The U.S. Coast Guard is in the business of saving lives, pretty much any kind of life. They’ll even rescue a dog trapped in the freezing waters of Lake Michigan.
While the Coast Guard is not required to rescue animals lost at sea, they nevertheless have a distinguished history of doing that very thing, especially as it concerns saving dogs.
In this video, “a Coast Guard Station Frankfort crew rescues a dog from the ice-filled channel in Frankfort, Michigan… Petty Officer 3rd Class Tim Putnam swam nearly 200 feet in his ice rescue gear to reach the dog, before both were pulled back to shore by other members of the rescue team.”
Those are the basic facts of the incident. The larger, less perfunctory picture is that a group of people went to significant effort and no trivial risk to themselves, to rescue a scared and probably doomed dog. It’s the kind of thing that warms the heart.
It’s worth sharing a couple of small tidbits on the Coast Guard and canine rescues:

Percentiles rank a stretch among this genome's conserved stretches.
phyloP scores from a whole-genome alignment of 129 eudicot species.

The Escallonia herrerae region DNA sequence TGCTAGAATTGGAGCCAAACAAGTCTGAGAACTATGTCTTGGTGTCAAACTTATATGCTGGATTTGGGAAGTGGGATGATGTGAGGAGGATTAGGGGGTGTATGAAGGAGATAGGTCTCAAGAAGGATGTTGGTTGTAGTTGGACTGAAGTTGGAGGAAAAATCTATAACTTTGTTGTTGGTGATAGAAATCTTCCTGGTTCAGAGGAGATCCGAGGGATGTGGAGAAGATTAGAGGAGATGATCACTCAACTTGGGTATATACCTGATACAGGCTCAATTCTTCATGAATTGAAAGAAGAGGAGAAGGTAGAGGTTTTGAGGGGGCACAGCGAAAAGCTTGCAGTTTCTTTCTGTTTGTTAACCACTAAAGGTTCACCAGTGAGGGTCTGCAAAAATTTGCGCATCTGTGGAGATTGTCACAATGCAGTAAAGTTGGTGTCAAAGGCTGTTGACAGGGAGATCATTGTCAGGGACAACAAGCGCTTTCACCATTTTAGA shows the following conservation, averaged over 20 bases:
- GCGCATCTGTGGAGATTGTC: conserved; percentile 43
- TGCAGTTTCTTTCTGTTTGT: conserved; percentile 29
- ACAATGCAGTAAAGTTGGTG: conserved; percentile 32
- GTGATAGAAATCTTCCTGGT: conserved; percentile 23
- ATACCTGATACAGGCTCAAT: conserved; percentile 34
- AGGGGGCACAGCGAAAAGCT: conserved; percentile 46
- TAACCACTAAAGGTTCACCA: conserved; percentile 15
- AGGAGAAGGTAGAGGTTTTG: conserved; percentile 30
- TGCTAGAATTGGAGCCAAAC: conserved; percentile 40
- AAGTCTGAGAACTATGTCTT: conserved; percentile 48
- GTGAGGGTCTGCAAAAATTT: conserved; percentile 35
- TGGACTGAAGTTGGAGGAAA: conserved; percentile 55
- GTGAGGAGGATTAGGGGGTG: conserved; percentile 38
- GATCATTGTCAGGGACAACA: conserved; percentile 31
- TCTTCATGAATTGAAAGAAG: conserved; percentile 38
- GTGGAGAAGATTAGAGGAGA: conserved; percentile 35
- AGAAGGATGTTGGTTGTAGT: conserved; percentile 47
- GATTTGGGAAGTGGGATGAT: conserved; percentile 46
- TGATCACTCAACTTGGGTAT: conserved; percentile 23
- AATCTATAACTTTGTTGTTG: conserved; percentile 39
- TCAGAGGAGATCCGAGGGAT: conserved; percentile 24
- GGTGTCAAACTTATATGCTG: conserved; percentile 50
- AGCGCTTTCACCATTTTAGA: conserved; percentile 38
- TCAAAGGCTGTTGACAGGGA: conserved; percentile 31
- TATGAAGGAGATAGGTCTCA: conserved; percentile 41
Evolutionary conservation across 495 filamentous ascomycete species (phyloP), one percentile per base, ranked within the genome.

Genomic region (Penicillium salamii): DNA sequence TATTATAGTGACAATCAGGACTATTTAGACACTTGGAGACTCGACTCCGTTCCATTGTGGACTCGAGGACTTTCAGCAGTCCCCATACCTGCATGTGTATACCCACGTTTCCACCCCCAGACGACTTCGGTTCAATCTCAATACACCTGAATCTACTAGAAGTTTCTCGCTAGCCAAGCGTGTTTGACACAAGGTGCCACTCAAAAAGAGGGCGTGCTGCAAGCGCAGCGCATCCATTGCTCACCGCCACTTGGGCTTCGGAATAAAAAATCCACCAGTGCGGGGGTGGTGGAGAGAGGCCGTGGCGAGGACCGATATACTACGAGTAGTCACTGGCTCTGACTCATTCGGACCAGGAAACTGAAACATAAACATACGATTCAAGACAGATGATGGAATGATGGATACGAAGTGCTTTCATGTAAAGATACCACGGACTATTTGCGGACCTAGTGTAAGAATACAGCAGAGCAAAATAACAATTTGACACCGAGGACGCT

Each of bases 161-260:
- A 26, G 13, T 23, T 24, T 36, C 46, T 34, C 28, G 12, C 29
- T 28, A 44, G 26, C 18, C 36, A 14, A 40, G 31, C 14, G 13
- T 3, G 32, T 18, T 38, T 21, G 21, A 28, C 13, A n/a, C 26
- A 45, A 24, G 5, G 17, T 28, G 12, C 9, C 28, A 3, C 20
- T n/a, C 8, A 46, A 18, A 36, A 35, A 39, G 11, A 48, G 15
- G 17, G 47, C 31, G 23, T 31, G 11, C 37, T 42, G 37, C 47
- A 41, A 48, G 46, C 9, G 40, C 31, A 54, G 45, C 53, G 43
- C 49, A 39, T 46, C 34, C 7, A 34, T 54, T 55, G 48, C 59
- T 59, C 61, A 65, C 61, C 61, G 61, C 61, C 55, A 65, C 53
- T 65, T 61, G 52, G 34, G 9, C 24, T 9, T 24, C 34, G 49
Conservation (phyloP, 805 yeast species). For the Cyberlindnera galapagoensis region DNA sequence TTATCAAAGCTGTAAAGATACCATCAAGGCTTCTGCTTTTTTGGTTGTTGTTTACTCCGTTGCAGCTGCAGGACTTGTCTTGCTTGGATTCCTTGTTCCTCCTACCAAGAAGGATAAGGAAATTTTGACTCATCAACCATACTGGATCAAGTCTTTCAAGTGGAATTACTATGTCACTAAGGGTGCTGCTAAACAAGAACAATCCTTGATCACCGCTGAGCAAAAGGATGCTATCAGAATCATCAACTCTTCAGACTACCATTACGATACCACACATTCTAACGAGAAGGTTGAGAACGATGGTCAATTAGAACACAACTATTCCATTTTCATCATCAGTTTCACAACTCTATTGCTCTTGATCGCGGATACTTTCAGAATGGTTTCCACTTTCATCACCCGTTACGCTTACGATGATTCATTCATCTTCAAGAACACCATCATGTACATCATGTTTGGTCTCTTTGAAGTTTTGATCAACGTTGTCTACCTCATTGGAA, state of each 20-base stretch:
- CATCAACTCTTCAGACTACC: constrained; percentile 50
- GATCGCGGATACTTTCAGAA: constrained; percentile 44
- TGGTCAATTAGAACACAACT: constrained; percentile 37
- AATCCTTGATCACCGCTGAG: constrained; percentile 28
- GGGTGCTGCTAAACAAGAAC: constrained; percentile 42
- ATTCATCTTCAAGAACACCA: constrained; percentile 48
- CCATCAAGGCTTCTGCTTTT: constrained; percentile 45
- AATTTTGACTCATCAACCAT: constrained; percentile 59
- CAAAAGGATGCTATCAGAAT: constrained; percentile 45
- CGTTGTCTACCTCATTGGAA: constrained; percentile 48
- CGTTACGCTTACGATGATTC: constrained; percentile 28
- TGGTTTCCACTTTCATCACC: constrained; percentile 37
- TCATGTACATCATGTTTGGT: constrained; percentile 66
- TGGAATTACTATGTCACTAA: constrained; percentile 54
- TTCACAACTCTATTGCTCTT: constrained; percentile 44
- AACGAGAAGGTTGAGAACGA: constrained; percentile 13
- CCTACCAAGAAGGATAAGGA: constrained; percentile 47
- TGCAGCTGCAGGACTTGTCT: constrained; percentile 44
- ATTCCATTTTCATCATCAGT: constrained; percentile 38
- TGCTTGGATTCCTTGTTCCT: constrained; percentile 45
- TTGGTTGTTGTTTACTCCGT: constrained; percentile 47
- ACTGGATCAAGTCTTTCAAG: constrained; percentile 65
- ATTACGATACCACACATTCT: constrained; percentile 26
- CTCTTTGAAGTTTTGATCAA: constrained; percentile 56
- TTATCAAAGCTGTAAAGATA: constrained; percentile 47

Perhaps the Coast Guard’s predilection for rescuing canines has something to do with the history of the branch and their most famous mascot, the black and tan mutt named Sinbad, who served with the crew of the U.S.S. George W. Campbell from 1937-1948.
Sinbad forever linked the Coast Guard and dogs in the minds of the servicemen and the public.
Article 126.96.36.199 of the Coast Guard Addendum to the Search and Rescue Supplement to The International Aeronautical and Maritime Search and Rescue Manual deals specifically with animal rescues, and reads:
Rescue attempts for animals stranded on the ice should only be conducted under ideal conditions after proper RISK ASSESSMENT. The chance of the animal being wild or rabid must be considered when evaluating the potential for injuries to crewmembers.
It’s worth a tip of the hat to recognize that the Coast Guard even has a policy concerning animal rescues at sea. That alone is admirable.
We hear a voice at the end of the video, as the frightened though surely grateful dog is hoisted to safety. A man declares, “Yeah boys. Good job!”